do phone calls with your parents leave you feeling frustrated?
How many times have you left their home feeling disconnected from the people you love the most?
They ask what’s going on in your life, but they don’t seem to hear your answer.
Do you dread the family gatherings you used to love when you were a kid?
Do you end up sitting alone at holidays, giving one-word answers to the same old questions? (Why don’t they just ask what they really want to know…)
“When are you getting married?” Are you going to marry someone acceptable?
“What are you studying in school?” Did you get a PhD yet?
“Where are you working now?” Do you make an impressive amount of money?
Do you have a love-hate relationship with your family?
You’re grateful for their sacrifice, but resent their expectations.
You want them to be part of your life, but they don’t seem to care about who you are as a person.
They know you better than anyone, but they only know a version of you.
Join the Adult children of tiger moms Support Group
so you can:
Become confident in sharing your choices of career, relationships, or lifestyle with your family
Sleep better at night knowing you’re not chasing validation for things that were never important to you
Find fulfillment in your career and relationships
Actually enjoy family dinners!
Call your mom just to chat. (For real this time.)
Decide how and when to pick your battles
Speak up for yourself without being “disrespectful”
Create a meaningful relationship with your parents and stop being treated “like a kid”
Set limits that protect you but still have your family in your life
Undo the depression of feeling isolated
Undo the anxiety of feeling “not good enough”
Did you grow up with a “Tiger Mom”?
A Tiger Parent is an extremely strict disciplinarian who emphasizes academic achievement above all and demands excellence of their children. It typically refers to Asian parents, but more broadly applies to families of all ethnicities.
If you are a first-generation or immigrant American, you may have had this experience.
Very strict and demanding upbringing. Not just your typical "tough mom."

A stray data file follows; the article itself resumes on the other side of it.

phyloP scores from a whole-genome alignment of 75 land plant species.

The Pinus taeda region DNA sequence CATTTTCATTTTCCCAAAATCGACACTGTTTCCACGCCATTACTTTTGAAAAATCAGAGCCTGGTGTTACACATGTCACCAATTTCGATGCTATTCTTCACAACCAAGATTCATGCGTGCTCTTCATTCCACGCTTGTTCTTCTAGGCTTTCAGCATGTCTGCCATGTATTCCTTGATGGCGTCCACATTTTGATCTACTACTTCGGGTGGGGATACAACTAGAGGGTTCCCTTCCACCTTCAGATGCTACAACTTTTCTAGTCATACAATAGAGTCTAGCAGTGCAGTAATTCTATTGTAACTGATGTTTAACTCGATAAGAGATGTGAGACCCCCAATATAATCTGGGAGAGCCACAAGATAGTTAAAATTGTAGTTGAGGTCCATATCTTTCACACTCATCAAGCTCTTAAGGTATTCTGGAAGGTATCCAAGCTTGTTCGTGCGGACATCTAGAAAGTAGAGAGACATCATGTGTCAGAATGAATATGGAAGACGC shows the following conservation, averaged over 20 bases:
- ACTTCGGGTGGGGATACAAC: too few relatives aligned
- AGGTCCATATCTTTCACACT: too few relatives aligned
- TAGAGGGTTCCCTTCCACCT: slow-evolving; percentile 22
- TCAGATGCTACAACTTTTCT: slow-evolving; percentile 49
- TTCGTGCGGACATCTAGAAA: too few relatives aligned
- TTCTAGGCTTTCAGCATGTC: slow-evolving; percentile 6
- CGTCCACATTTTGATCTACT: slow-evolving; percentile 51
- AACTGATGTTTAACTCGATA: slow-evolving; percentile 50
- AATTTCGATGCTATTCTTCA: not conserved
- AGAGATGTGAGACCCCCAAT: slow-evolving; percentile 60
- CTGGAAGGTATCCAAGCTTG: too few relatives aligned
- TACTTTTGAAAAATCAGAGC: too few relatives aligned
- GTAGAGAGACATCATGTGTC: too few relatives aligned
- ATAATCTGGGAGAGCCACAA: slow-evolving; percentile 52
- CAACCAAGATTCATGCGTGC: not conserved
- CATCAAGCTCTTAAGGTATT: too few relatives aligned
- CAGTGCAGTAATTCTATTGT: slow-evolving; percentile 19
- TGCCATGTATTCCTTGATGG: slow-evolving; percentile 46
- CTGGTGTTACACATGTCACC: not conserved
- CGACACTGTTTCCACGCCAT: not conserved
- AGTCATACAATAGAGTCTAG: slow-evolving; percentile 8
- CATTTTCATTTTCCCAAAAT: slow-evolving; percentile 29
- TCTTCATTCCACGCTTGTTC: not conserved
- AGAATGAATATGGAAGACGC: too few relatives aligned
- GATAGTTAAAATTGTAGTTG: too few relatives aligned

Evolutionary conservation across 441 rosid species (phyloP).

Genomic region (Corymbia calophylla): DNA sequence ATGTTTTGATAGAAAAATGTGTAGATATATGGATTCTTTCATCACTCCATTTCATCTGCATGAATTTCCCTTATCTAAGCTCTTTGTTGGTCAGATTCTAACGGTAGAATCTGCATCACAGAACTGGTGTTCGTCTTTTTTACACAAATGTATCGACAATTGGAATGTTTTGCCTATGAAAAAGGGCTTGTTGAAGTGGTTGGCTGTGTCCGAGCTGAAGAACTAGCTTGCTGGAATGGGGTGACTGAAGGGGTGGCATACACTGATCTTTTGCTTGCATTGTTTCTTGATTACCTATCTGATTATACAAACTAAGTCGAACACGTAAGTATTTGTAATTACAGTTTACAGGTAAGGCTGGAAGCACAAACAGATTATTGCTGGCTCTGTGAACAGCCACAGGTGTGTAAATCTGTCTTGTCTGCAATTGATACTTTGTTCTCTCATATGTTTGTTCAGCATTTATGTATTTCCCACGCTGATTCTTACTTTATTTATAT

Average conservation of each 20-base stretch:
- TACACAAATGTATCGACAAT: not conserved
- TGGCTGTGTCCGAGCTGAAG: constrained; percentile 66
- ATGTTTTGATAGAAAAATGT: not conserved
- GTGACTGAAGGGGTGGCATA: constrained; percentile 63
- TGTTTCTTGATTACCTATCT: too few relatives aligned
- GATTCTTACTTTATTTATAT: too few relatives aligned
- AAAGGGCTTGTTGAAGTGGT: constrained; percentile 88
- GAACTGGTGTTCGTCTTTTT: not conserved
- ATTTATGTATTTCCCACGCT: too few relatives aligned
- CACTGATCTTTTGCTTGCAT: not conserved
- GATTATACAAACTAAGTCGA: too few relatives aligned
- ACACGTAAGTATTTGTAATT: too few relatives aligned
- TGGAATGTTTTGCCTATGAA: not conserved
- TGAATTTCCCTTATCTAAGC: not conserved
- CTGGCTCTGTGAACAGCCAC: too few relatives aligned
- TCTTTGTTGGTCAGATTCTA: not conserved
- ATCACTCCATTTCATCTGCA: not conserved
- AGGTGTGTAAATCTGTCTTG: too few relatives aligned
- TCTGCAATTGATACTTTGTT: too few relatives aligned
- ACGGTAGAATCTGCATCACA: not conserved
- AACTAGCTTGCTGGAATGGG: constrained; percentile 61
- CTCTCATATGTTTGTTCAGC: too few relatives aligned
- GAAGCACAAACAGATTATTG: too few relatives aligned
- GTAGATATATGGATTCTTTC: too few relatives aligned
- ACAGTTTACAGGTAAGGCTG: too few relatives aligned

Emphasis on grades. If you bring home an A, "Why not an A+?" If you bring home an A+, "Why didn't you do extra credit?"
After-school tutoring. Kumon, anyone? Music lessons AND sports.
Focus on appearances. Can't make the family look bad!
Conformity as a virtue.
Expressing needs or speaking up for yourself is seen as being ungrateful, or becoming too American.
Effects of Having a Tiger Parent
It's not all bad! Strict childhoods can create successful adults.
Children of tiger parents often feel proud of their values and heritage. Many first-generation Americans feel thankful for the hard work our parents dedicated to making sure we had every opportunity. Without them, we wouldn't be who we are.
But we grow up straddling two worlds. First-generation Americans have a unique relationship with adulthood in white America.
For us, life inside the home isn't any clearer.
We don't want to be ungrateful. We don't want to "betray" our families by choosing a different path.
We struggle with feelings of inadequacy, invisibility, and guilt. Nothing is ever good enough. We second-guess ourselves, even at our most successful.
We walk a thin line between pressure as motivation, and pressure holding us back.
This can contribute to intense anxiety and depression. Especially for people who seem to "have it all."
ok, but Why Join a group?
I get the hesitation.
You probably imagine an awkward, cold, "all-purpose community room" in the back of a strip mall. With bad coffee and a 12-step vibe. (No shade, 12-step.)
It's hard enough sharing with a therapist in private, let alone an entire room of strangers. Especially when your family doesn't believe in therapy. You're not sure if you do, either. You learned not to show any vulnerability in public. Expressing needs is indulgent.
But guess what? You already know the benefits of finding a group.
You've spent your life feeling like an outsider. How does it feel when you meet someone who gets it?
What happens in group?
We'll explore questions like:
Why do I feel resentment and love at the same time? Is that normal?
Literally how do I prepare for this family visit so that I don't lose my cool again?
Why do I feel like a rock star with my friends, but as soon as I get around my family, I feel like a failure because I'm not a neurosurgeon? (Neurosurgeons welcome.)
What role does perfectionism play in my life? How does it help? How does it hurt?
In what ways do I hold privilege and experience oppression compared to my friends and colleagues?
Share your story.
Change habits that no longer serve you.
Make peace with your past.
Get on the list
Join the waitlist for the next round of Adult Children of Tiger Moms. Submit your information below and I’ll contact you with next steps.
All ethnicities and identities welcome. All genders and orientations welcome.